Today, the FBI came out with a shocking crime report. A total of 1,532 more people were murdered in the United States in 2015 than the year before. This represents an 11% increase in the number of murders. The murder rate was higher in 2015 than at any time since 2009. We have lost six (or now, more likely seven) years of progress against our most serious crime.
This dreadful news should set off alarm bells, but it won't. It will set off the complacency brigade. We will be told, for example, that it's just a "statistical variation."
Right! Two percent or three percent or possibly even five percent might be a "statistical variation." Eleven percent is not. It shows a change in behavior with a cause. Academics and policy makers should be concerned about this, rather than concerned about finding a way to dismiss it. But you know that's not going to happen.
What will happen is that the people occupied with their Georgetown and Bethesda parties (i.e., the people running the show at DOJ) will tell us that it's "too early" to draw any conclusions; that we don't know whether it's a "trend;" and that we can't expect crime to go down forever.
In other words, what we're going to see is (mostly poorly disguised) complacency masquerading as taking the "longer view."
This is the largest murder spike in a generation. It is among three or four largest since Dwight Eisenhower was President. It is an indictment of the government's first obligation -- to see to the physical safety of its citizens.
The talk about "no trend" is a diversion. First, it's probably false, as this Time article explains. Second, the best that can be said of it is that, while I have no sure way of knowing the 2015 murder surge is a trend (however that word may be defined), the complacency mongers have no way of knowing it isn't.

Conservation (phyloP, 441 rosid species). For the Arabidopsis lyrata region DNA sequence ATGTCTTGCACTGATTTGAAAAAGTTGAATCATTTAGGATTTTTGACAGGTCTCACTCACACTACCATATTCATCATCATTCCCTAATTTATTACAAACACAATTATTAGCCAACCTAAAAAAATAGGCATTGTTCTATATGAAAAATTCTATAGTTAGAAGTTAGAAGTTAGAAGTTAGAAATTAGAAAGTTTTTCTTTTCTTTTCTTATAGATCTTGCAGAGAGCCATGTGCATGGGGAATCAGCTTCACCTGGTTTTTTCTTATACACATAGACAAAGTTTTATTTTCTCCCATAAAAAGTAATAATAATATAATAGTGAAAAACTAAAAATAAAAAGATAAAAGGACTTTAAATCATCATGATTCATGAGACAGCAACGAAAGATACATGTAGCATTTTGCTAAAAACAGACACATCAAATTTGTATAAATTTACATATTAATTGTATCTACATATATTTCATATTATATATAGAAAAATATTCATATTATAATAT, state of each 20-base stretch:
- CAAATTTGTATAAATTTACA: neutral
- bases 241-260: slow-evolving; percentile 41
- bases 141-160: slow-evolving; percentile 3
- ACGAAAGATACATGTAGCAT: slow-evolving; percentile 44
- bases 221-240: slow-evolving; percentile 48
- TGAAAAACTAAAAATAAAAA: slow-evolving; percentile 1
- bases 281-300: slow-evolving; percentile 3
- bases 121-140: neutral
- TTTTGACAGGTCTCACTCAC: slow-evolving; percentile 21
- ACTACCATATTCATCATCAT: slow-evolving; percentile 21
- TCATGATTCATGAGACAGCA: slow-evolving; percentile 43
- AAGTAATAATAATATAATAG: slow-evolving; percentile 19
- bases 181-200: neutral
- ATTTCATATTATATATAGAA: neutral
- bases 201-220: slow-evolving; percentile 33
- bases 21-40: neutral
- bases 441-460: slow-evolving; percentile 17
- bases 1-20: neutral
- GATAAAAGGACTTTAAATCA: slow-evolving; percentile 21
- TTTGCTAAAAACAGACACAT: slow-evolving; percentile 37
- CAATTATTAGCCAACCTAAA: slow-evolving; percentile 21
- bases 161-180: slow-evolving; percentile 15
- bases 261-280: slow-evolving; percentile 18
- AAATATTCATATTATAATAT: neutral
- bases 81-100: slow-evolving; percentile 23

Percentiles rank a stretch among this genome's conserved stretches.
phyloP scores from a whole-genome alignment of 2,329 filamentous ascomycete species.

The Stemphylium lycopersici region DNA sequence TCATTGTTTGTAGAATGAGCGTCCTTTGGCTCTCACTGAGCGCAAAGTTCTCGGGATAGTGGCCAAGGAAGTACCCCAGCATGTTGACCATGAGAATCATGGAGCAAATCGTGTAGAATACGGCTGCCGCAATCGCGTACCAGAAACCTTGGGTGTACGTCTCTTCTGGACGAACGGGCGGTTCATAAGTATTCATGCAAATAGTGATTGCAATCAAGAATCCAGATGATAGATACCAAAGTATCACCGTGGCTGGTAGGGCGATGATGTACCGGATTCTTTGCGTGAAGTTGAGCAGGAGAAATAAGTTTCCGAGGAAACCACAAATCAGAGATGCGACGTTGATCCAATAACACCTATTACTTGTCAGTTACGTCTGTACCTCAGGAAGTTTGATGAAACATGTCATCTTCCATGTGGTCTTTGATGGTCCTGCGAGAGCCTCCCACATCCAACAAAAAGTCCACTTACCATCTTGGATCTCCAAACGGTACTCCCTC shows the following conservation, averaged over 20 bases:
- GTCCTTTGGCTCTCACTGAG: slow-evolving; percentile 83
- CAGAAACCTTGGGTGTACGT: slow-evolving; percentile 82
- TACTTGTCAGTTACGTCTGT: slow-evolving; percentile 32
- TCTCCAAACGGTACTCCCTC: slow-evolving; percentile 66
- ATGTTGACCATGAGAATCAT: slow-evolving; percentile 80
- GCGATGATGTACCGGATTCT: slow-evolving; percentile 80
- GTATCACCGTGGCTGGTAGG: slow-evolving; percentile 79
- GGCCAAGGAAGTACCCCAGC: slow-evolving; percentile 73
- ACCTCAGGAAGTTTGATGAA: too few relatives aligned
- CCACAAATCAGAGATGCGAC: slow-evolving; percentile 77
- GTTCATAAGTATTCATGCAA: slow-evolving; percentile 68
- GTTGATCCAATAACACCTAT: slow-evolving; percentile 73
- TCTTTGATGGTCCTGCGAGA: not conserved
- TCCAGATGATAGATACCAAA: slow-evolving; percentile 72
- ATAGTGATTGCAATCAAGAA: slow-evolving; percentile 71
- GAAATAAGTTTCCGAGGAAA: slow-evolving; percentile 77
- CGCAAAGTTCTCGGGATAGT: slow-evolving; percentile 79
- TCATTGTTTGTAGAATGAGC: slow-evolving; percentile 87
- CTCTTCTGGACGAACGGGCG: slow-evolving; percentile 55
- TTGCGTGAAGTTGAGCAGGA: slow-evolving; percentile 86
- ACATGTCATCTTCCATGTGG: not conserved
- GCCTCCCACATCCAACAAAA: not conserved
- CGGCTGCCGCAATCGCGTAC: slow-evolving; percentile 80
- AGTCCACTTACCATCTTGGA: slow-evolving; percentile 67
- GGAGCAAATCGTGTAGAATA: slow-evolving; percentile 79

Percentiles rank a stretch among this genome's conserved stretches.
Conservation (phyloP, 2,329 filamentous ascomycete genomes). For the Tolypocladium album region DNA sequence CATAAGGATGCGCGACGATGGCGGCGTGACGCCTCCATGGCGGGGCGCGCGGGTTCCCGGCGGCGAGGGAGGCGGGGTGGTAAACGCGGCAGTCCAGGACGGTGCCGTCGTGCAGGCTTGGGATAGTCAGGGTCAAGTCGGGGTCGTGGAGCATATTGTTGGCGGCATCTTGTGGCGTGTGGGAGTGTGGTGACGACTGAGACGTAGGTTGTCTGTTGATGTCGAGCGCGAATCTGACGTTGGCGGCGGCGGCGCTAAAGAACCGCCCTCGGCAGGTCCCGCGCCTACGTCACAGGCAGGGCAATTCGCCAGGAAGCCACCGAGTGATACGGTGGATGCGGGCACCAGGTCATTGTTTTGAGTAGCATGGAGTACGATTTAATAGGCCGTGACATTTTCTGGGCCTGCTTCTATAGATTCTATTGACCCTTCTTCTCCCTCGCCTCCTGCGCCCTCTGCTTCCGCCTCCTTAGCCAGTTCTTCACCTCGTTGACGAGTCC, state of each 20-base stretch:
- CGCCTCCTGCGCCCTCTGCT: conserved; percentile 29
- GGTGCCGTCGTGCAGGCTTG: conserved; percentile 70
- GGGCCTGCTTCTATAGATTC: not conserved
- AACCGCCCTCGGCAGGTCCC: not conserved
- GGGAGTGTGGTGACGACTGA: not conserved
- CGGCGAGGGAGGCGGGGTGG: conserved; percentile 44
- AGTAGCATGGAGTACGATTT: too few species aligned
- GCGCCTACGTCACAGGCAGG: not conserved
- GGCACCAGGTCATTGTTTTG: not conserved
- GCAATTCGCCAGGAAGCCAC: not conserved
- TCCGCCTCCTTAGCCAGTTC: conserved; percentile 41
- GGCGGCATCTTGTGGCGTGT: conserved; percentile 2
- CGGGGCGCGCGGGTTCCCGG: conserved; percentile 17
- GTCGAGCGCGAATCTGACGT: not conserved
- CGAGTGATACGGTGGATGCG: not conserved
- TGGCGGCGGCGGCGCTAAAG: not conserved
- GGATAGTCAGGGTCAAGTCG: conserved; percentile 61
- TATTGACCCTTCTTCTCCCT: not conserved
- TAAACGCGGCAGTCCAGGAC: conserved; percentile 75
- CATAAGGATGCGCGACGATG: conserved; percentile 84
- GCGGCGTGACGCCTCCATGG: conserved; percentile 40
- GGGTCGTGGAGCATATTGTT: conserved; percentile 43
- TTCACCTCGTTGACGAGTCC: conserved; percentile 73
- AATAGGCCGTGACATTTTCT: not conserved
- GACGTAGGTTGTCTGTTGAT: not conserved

Today's awful news has a cause. One of them is the six year-long reduction in the prison population. When criminals are released, they don't just disappear. What they generally do is return to crime. A significant portion of the repeat crimes are going to be violent. Why should we be surprised when the recidivist chickens come home to roost? We've know for years that the rate of recidivism is shockingly high, and we know from the Wendell Callahan scandal that DOJ (and judicial) claims that we are only going to give shorter sentences to non-violent inmates are false.
Another cause is the partly successful (so far) attack on aggressive and pro-active policing led by the Black Live Matter movement, fanned by Barack Obama's rhetoric and, quite importantly, his Justice Department, which, whatever its garbled language might say, increasingly shares the far left view of the police as a racist, occupying army that needs, not an ally but a leash.
It was a few months ago that Director Comey said that he had seen a "chill wind" blowing over police work. Today, his FBI made clear what the chill feels like.